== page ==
"VAIN REPETITION" IN PRAYER
QUESTION.--In Matt. 6:7, our Lord tells us, "When ye pray, use not vain repetitions, as the heathen do; for they think that they shall be heard for their much speaking." The Apostle Paul, writing to the Church (Col. 4:2), exhorts that they "continue in prayer"; again we read of the widow who was heard for her importunity. (Luke 18:2-5.) Is this a suggestion that we should importune? How could we importune without repetition?
Answer.--We are to recognize a distinct difference between the "vain repetitions" of the heathen, which our Lord condemned, and the "continuing instant in prayer," "in everything giving thanks," in "praying and not fainting," acts which our Lord and the Apostles enjoined. (Rom. 12:12; Luke 18:1, etc.) This difference the Lord illustrated in the case of the woman who came to a judge repeatedly, asking that he avenge her of her enemy. Although the judge was not a man who would act justly, yet he did her justice on account of her persistence. In commenting upon her course, our Lord said that if an unjust judge be moved on account of importunity to do justice, how much more a just judge!
The thought illustrated in the parable is that of a person who cries to the Lord that injustice is being done--as with the Church at the present time. We all realize that we are suffering injustice. We cry, "O Lord, deliver us! deliver us from the Adversary!" Will God never deliver the Church? For eighteen hundred years the Church has been praying thus; and God has not answered this prayer. Will He never answer? Our Lord intimates that we should not lose faith. We are to have full confidence in His promises. Injustice will not forever obtain. The time will come, we are told, when Satan shall be bound and deceive the people no more.--Rev. 20:2,3.
Therefore we do right to pray, "Thy Kingdom come," week after week, year after year, century after century. To grow faint or grow weary in prayer would not be right. The proper course is to believe that God will fulfil what He has promised; and that all will come out in harmony with His will.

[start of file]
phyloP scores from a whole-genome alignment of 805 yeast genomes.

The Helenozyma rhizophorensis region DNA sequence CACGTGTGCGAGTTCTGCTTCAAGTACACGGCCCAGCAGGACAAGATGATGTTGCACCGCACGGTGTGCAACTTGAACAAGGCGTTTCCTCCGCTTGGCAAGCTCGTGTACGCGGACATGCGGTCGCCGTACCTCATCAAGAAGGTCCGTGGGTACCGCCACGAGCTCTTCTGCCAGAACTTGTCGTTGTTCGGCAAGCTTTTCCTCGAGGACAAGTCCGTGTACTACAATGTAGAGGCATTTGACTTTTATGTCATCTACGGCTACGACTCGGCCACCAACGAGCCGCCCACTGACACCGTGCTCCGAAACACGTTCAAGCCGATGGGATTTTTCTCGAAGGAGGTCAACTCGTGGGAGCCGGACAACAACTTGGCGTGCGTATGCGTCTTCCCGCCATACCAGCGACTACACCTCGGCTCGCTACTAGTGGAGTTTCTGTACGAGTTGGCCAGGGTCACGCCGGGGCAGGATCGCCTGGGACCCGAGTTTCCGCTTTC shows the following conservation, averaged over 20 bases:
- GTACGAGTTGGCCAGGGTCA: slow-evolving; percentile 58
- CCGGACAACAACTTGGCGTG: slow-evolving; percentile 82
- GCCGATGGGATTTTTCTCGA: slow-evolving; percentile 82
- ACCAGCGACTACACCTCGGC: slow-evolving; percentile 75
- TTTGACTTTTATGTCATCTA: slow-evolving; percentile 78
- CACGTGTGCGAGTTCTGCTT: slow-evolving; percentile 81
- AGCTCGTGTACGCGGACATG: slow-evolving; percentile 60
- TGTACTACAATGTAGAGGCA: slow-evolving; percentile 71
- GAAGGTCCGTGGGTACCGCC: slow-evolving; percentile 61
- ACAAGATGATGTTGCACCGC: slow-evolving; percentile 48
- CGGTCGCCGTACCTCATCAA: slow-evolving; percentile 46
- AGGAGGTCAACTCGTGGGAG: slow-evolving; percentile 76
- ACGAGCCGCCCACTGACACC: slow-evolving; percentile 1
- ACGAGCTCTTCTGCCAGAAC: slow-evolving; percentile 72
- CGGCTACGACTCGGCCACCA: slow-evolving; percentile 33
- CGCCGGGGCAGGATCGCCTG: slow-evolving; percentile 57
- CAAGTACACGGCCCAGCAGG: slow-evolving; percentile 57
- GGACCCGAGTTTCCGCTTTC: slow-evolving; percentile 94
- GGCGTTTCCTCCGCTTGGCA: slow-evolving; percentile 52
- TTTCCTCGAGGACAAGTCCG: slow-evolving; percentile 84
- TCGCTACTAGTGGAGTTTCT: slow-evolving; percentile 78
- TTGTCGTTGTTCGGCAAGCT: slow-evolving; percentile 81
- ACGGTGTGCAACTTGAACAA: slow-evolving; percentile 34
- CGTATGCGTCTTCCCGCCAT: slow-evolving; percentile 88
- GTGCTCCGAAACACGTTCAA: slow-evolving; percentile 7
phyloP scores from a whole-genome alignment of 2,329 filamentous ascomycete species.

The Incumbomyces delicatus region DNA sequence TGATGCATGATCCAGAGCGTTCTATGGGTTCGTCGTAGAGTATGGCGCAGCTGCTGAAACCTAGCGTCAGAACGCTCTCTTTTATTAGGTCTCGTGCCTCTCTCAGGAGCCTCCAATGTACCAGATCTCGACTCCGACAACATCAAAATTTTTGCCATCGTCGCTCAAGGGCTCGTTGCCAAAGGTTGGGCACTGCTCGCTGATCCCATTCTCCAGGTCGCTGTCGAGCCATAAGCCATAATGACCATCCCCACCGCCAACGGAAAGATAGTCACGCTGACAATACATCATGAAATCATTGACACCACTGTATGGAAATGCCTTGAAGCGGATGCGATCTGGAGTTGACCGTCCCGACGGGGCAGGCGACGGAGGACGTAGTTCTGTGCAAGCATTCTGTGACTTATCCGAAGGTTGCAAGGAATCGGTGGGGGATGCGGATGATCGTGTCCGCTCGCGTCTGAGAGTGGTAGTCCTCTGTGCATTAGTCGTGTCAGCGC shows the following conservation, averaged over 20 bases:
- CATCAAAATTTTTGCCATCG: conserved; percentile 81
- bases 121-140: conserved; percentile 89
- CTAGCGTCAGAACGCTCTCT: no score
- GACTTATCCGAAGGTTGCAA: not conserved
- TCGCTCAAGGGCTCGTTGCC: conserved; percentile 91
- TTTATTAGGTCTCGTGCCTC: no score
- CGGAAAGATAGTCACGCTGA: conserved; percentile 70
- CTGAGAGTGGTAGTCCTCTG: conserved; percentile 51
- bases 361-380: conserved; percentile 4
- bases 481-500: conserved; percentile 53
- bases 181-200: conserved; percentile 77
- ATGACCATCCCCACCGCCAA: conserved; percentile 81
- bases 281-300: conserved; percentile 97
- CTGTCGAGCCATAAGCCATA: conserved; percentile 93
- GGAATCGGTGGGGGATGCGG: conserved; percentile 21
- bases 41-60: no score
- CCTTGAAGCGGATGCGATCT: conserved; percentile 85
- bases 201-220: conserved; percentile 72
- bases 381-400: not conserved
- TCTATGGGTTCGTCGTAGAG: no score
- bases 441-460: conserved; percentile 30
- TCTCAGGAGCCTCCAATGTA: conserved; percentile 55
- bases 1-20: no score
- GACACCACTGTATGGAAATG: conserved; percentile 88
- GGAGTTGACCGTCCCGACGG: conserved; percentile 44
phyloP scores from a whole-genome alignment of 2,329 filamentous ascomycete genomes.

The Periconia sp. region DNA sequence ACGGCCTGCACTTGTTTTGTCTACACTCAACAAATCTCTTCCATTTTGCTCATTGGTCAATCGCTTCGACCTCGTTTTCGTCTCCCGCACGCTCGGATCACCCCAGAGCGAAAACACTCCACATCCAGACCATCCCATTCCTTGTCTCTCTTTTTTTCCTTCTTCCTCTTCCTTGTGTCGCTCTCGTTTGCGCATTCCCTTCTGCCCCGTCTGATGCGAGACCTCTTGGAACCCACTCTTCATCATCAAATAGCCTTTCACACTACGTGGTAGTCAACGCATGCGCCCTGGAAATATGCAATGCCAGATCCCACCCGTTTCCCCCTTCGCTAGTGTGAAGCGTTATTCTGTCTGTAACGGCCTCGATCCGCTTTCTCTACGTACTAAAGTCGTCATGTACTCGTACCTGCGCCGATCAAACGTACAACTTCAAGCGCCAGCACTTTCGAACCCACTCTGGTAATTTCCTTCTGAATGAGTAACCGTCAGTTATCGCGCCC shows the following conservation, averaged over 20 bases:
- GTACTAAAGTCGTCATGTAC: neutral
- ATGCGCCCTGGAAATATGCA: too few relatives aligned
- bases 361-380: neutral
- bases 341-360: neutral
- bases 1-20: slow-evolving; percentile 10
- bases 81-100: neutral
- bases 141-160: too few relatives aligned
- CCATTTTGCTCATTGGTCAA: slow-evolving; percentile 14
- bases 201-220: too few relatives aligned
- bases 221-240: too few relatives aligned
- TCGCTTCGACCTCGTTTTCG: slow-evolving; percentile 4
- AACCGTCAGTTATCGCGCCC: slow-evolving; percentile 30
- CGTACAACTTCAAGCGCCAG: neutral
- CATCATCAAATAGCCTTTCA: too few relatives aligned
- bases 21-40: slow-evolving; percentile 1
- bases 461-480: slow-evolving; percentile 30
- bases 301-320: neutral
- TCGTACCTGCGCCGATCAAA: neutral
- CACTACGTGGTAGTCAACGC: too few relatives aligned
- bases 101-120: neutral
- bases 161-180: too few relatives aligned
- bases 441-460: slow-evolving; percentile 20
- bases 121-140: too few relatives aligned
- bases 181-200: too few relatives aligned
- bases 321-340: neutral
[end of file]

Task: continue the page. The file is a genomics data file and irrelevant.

On another occasion our Lord gave a parable wherein one asked his neighbor for food and was refused. (Luke 11:5-8.) He asked again. Finally the neighbor gave it to him on account of his importunity, on account of his patiently persisting. This parable, also, emphasizes the thought of importunate prayer. God has the blessing, and not only is able to give it, but has promised to do so. The delay in granting the request is because His due time has not come. Hence we are not to give up nor to become weary, but to be constant in our prayers.
This is all very different, however, from the "vain repetitions" which our Lord condemned. But we do not think that our Lord desires us to use repetition in our prayers. Some people use the words, "Our Father," or "Our God," or "Heavenly Father" more frequently than would seem to be good form--even using them in every fourth or fifth sentence. Their prayer would sound better on earth if they did not use these repetitions; though, no doubt, the repetitions would be understood in Heaven; for these people seem to be as earnest as others.
Sometimes, after we have had morning worship and prayer, the one called upon to ask the blessing at table practically repeats the morning prayer. This course would imply that the person had forgotten that the general blessings had been asked in that prayer, and that he should be asking a blessing on the morning meal. To ask a blessing on the meal is not to pray in the ordinary sense of the word. Whoever "asks the blessing" should ask something in connection with the food and not attempt to pray for neighbors, relatives, etc. [R5020 : page 148]
But the repetitions which our Lord had in mind and which are specially reprehensible in the Lord's sight are formal prayers merely. To illustrate: the Chinese are said to have a praying wheel, which enables them to make many "vain repetitions" without the trouble of speaking a word.
It would seem that our Catholic friends also are given to a great deal of repetition in prayer. They repeat, "Hail, Mary!" and believe that God will save them from suffering in purgatory for their repetitions. Some of the poor creatures say, "Hail, Mary!" as often and as fast as they can.
So with the Mohammedans. They say, "Great is Allah! Mohammed is His Prophet! Great is Allah! Mohammed is His Prophet!" again and again. We do not know what good they are doing, for they are surely wasting a great deal of valuable time to no purpose. We do not wish to make light of these people nor of their conduct. But we are bound to think that with those who are intelligent such prayers are only form. With those who are not intelligent it is different. We believe that they are sincere; and so our course is to think sympathetically of them, but not to do as they do, not to pray as they pray. Prayer in private, in our own room, may be as long as we please; but prayer in public should be short and to the point.